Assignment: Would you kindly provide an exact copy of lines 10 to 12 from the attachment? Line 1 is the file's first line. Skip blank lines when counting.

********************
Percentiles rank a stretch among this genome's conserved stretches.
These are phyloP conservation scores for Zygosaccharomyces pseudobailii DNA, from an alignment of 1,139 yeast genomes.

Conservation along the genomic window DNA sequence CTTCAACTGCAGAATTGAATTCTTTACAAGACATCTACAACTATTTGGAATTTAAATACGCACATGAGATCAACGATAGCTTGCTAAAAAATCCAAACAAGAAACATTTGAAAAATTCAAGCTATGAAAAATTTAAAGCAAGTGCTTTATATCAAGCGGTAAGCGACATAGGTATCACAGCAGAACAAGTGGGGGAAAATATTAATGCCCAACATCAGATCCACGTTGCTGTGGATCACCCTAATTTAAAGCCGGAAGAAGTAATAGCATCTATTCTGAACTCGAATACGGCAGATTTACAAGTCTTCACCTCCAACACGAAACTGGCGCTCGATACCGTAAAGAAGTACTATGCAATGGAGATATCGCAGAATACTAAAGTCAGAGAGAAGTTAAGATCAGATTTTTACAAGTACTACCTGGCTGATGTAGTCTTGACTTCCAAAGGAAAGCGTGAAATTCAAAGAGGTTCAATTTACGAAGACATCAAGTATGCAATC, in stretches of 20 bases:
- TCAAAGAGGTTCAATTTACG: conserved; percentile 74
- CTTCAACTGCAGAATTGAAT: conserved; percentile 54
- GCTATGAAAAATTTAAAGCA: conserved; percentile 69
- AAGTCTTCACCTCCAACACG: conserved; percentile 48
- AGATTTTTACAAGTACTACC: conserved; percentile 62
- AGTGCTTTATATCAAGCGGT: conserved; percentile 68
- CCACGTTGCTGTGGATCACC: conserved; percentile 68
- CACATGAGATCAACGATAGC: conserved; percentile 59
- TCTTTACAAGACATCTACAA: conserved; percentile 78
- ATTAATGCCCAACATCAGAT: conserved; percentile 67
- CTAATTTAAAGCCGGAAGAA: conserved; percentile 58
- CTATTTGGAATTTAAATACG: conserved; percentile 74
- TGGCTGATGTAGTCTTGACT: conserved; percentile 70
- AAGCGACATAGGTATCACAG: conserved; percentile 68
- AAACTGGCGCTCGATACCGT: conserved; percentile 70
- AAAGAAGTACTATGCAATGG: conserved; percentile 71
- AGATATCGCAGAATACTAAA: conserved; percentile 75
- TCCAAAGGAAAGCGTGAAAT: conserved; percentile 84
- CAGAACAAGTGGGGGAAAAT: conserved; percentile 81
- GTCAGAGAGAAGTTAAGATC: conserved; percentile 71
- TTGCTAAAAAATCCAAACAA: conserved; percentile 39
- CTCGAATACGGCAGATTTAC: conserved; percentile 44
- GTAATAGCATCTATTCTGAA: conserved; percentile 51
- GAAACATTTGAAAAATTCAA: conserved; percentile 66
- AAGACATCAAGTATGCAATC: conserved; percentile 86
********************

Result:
- CCACGTTGCTGTGGATCACC: conserved; percentile 68
- CACATGAGATCAACGATAGC: conserved; percentile 59
- TCTTTACAAGACATCTACAA: conserved; percentile 78